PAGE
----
FAQs About FAQs

How often does a customer call, text or email you with a question? If you said ‘rarely’, then you’re either very good or very lucky. Stop reading now and go do something fun in stead. If you said ‘often’ or ‘a lot’, then read on …  this one’s for you.

How important are customer questions?

Our operational assumption is that effective, efficient and engaging customer communication is essential for any business to survive, let alone thrive. That said, responding to customer questions quickly, clearly and courteously is a critically important aspect of customer communication strategy.

Customers rarely have the technical knowledge to assess how good your product or service is. That’s why they need you. But they can quickly judge your company’s values by what you do and say in responding to questions. 

When do you get questions from customers?

Short answer – any time and all the time. They’ll have questions the first time they visit your location, search your site or call in. They’ll also have questions throughout the shopping and buying process and long after they’ve bought your product or service. 

So, you and your customer-facing staff need to always be ready to respond to questions consistent with your company’s strategy and plan. If you don’t have a strategy and plan for questions because you thought it was obvious – wrong answer. Always have a plan.

What should we say?

Initially, nothing. Listen intently to their comment or question. This is especially important with face-to-face communication – look like you’re listening. Verify your understanding by saying something like -‘Let me make sure I’m understanding …’  or ‘You’re asking/saying … ‘ Then, answer/respond clearly and concisely. Don’t say  Did I answer your question?’ Because that implies that you might not have. Simply say ‘ Any more questions/anything else I can help you with?’

What if we don’t know/can’t respond immediately?

Say so, but indicate when you think you’ll have an answer or response. Ask if they would rather say on hold/stay in the store or have you call them. Do what they ask. Respond sooner than you said you would.  If the right answer is ‘I don’t know’, consider saying I’m not sure’ or I don’t remember’instead. Better for your credibility.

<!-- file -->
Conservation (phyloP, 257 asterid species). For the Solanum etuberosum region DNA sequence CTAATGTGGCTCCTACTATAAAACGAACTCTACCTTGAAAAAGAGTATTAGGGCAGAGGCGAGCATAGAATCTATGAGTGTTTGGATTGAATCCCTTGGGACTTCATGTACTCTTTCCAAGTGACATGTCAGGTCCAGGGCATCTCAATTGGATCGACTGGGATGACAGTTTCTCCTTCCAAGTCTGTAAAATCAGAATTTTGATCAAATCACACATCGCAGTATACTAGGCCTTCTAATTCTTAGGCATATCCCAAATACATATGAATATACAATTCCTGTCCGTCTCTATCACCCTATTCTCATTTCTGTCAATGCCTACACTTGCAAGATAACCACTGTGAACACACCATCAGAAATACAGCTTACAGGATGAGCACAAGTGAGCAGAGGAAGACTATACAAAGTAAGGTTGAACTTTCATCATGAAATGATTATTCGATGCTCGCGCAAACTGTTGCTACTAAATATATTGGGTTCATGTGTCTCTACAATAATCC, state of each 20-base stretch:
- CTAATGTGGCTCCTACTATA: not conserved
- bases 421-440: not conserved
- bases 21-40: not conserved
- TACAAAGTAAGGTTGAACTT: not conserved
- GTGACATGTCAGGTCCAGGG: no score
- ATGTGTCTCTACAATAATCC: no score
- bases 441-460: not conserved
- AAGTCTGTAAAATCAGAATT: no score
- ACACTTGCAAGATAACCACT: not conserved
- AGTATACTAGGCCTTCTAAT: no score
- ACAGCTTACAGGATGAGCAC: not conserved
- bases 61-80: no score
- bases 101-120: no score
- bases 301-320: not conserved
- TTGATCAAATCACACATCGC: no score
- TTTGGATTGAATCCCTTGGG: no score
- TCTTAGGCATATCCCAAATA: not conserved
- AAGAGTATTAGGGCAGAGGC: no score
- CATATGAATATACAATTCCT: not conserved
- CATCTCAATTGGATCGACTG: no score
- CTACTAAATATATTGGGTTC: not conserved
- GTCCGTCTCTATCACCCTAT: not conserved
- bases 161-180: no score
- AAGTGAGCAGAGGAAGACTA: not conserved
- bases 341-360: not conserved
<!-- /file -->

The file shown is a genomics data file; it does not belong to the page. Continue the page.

Should we have an ‘FAQ’ page on our website?

Absolutely. Make sure it’s easy to find, clear and comprehensive. When someone calls, ask if they’ve visited the site first. A subtle way to remind them for next time. 

But, such a page is static – it sits there waiting for someone to read it. Consider including all of it or parts in regular customer communication. If they already know the answer, no problem. If not, they might appreciate the gesture. If you have a customer blog or eLetter, have a regular FAQ section in it. And once is never enough. Keep repeating the important questions. Few people will notice and no one will mind.

How do we know which questions are important?

Assume they are all equal, but some questions are more equal than others, (With homage to George Orwell.) Keep track of questions manually if you have to or by hit frequency on your site. Usually the questions asked the most often are the most important or at least impact the most customers. 

So, make the most of FAQs for your customers and your value proposition. Turn every ‘frequency asked question’ into a ‘frequently answered question.’ And do send in your questions about questions so we can respond next month. Any questions?